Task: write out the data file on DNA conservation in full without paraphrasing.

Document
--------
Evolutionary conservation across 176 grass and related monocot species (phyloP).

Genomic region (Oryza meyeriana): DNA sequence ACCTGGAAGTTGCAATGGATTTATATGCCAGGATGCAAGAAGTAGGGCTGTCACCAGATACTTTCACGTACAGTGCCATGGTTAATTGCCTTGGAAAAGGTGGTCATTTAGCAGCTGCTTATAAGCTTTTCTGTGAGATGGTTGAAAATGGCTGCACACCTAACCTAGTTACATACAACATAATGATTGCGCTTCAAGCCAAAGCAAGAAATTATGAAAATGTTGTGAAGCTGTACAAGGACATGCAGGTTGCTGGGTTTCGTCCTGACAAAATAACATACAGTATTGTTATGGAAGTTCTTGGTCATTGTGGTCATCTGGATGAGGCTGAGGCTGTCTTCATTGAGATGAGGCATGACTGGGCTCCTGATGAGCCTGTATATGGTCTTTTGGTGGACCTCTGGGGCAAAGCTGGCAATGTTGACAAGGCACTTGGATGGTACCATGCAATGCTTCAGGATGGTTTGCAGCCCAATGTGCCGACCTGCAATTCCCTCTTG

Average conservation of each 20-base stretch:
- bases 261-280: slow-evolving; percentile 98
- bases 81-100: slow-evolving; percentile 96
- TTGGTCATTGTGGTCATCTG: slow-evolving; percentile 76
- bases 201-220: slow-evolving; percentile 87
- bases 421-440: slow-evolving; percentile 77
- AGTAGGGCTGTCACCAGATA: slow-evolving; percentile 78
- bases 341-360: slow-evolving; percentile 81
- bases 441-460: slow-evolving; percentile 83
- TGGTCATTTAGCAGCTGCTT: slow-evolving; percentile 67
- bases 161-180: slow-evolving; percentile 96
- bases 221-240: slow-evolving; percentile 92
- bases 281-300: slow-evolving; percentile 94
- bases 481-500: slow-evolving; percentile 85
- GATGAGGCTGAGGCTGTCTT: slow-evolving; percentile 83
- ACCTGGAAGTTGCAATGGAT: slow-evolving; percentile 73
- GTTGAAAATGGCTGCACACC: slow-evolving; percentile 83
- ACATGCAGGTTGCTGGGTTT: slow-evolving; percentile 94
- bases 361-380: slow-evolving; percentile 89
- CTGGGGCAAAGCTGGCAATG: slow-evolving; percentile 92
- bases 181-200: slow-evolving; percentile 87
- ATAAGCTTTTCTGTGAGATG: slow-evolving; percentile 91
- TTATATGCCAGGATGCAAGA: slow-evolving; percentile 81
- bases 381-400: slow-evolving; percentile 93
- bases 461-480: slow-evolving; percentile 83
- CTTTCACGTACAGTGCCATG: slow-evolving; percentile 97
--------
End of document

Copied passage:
Evolutionary conservation across 176 grass and related monocot species (phyloP).

Genomic region (Oryza meyeriana): DNA sequence ACCTGGAAGTTGCAATGGATTTATATGCCAGGATGCAAGAAGTAGGGCTGTCACCAGATACTTTCACGTACAGTGCCATGGTTAATTGCCTTGGAAAAGGTGGTCATTTAGCAGCTGCTTATAAGCTTTTCTGTGAGATGGTTGAAAATGGCTGCACACCTAACCTAGTTACATACAACATAATGATTGCGCTTCAAGCCAAAGCAAGAAATTATGAAAATGTTGTGAAGCTGTACAAGGACATGCAGGTTGCTGGGTTTCGTCCTGACAAAATAACATACAGTATTGTTATGGAAGTTCTTGGTCATTGTGGTCATCTGGATGAGGCTGAGGCTGTCTTCATTGAGATGAGGCATGACTGGGCTCCTGATGAGCCTGTATATGGTCTTTTGGTGGACCTCTGGGGCAAAGCTGGCAATGTTGACAAGGCACTTGGATGGTACCATGCAATGCTTCAGGATGGTTTGCAGCCCAATGTGCCGACCTGCAATTCCCTCTTG

Average conservation of each 20-base stretch:
- bases 261-280: slow-evolving; percentile 98
- bases 81-100: slow-evolving; percentile 96
- TTGGTCATTGTGGTCATCTG: slow-evolving; percentile 76
- bases 201-220: slow-evolving; percentile 87
- bases 421-440: slow-evolving; percentile 77
- AGTAGGGCTGTCACCAGATA: slow-evolving; percentile 78
- bases 341-360: slow-evolving; percentile 81
- bases 441-460: slow-evolving; percentile 83
- TGGTCATTTAGCAGCTGCTT: slow-evolving; percentile 67
- bases 161-180: slow-evolving; percentile 96
- bases 221-240: slow-evolving; percentile 92
- bases 281-300: slow-evolving; percentile 94
- bases 481-500: slow-evolving; percentile 85
- GATGAGGCTGAGGCTGTCTT: slow-evolving; percentile 83
- ACCTGGAAGTTGCAATGGAT: slow-evolving; percentile 73
- GTTGAAAATGGCTGCACACC: slow-evolving; percentile 83
- ACATGCAGGTTGCTGGGTTT: slow-evolving; percentile 94
- bases 361-380: slow-evolving; percentile 89
- CTGGGGCAAAGCTGGCAATG: slow-evolving; percentile 92
- bases 181-200: slow-evolving; percentile 87
- ATAAGCTTTTCTGTGAGATG: slow-evolving; percentile 91
- TTATATGCCAGGATGCAAGA: slow-evolving; percentile 81
- bases 381-400: slow-evolving; percentile 93
- bases 461-480: slow-evolving; percentile 83
- CTTTCACGTACAGTGCCATG: slow-evolving; percentile 97